I came to this 1975 classic of historical writing by way of a recommendation from Ta-Nehesi Coates:
There are few books I've ever encountered that did more to deepen my understanding this country's historical and contemporary contradictions.
Morgan seeks to explicate "the American paradox, the marriage of slavery and freedom" and suggests "Virginia is surely the place to begin." The men who brought English rule to Virginia in the 1600s came with visions of easy living in idyllic harmony in a bountiful land as well as with dreams of acquiring treasure, either from the colony itself or seized from the proceeds of Spain's South American colonies. According to the historian, they were proud of English "freedom" -- of a somewhat constrained monarchy that nonetheless gave the prosperous confidence in a stable regime of laws. What neither their leaders who came from minor but ambitious gentry at home nor the dregs of England's excess working class who were the bulk of the colonists were prepared to do was to work hard at making a living.
The colonists nearly starved for most of a decade, They soon discovered they could not extract riches or even food from the natives -- nor could they bind the Indians to service. Disease and brutality quite rapidly drove the natives into resistance or simply away. But how were the colonial leaders to make a living? Their only hope was to import an indentured servant population, Englishmen so desperate that they signed away their freedom for a term of years in return for passage across the ocean and perhaps a better life at the end.
These colonists weren't much for working. After all, back in England most people, middling or poor, managed to only work the necessary amount to sustain life. They were not gripped by an ethic of labor. Dissenters and Puritans (who were founding New England in the north but were barred from Anglican Virginia) may have come to believe that earnest toil showed the favor of the Divine. But this was not the attitude of most poor servants.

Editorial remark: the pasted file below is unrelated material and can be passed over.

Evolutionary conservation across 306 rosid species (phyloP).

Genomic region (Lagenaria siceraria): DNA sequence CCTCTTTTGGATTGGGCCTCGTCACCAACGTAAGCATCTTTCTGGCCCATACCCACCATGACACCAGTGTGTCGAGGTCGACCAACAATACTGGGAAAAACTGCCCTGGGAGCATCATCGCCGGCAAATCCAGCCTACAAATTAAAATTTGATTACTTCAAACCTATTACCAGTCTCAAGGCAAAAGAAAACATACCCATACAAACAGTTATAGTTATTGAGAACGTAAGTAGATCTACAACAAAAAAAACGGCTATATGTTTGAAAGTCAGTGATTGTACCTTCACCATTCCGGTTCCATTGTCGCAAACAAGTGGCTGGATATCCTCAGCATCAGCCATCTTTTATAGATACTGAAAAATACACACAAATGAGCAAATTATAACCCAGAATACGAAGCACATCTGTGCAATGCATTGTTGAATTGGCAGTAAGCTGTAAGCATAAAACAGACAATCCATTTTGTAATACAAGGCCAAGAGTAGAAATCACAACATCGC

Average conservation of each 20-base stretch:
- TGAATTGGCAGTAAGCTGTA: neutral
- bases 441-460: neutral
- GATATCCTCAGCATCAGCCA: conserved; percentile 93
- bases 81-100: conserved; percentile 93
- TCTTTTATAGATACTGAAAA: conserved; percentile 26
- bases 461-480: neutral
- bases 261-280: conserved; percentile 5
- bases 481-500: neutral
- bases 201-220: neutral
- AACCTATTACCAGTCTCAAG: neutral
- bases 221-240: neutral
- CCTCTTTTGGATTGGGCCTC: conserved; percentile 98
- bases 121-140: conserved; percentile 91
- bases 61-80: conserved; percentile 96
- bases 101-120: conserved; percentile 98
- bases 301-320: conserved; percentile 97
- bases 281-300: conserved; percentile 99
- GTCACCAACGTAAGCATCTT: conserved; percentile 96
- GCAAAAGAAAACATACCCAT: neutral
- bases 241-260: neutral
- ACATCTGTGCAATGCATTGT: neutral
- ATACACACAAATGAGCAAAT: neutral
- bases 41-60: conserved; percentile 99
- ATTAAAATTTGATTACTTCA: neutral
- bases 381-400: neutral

Through the labor of such inferior human instruments, Virginia's big men aimed to enrich themselves.
Gradually Virginia's leaders settled on an export crop. Tobacco was thought a disreputable product, but there was a clamoring English market for this mild vice. Men who could assemble large acreage (some grandees specialized in marrying widows who had come into property from diseased husbands) could make themselves very rich indeed. But always there was a labor shortage. Imported servants had to be paid off at the end of their indentures. Land unclaimed by Europeans was still abundant; free men could and did take off for new lands, sometimes without completing their legal obligations. Planters brought in a few African workers from the Caribbean alongside their English laborers as early as the 1650s, without making any distinction between them. These blacks were semi-free laborers, not slaves.
By the end of the 17th century, planters became ever more fearful of the people who toiled on their expanding lands. Economic opportunities for free laborers contracted as land ownership became more concentrated. Might freed servants and natives make common cause to overthrow the emerging gentry? Small rebellions and general lawlessness seemed to be increasing. Something had to give. A new sort of Englishman came into this troubled situation and changed the course of the colony's development.
The new labor system posed a new version of an old problem: how do you get the workers to work?
And so men who had seen themselves as bringing civilized law and freedom to a benighted new world conformed its laws to the economic interests of slave masters. Brutal punishments became the law.
But still the danger remained: what if the African-origin slaves made common cause with the freed English men against the planters? This was an unruly society. Perhaps such a combination of the lowly could come about.
And so discrimination between persons on the basis of color of skin was enshrined in law and encouraged in practice in colonial Virginia.
Morgan asserts that it was living in -- and on the products of -- a slave society that made the founding generation of United States Virginia leaders like Washington, Jefferson and Madison, such enthusiasts for the independence of the colonies and the colonists.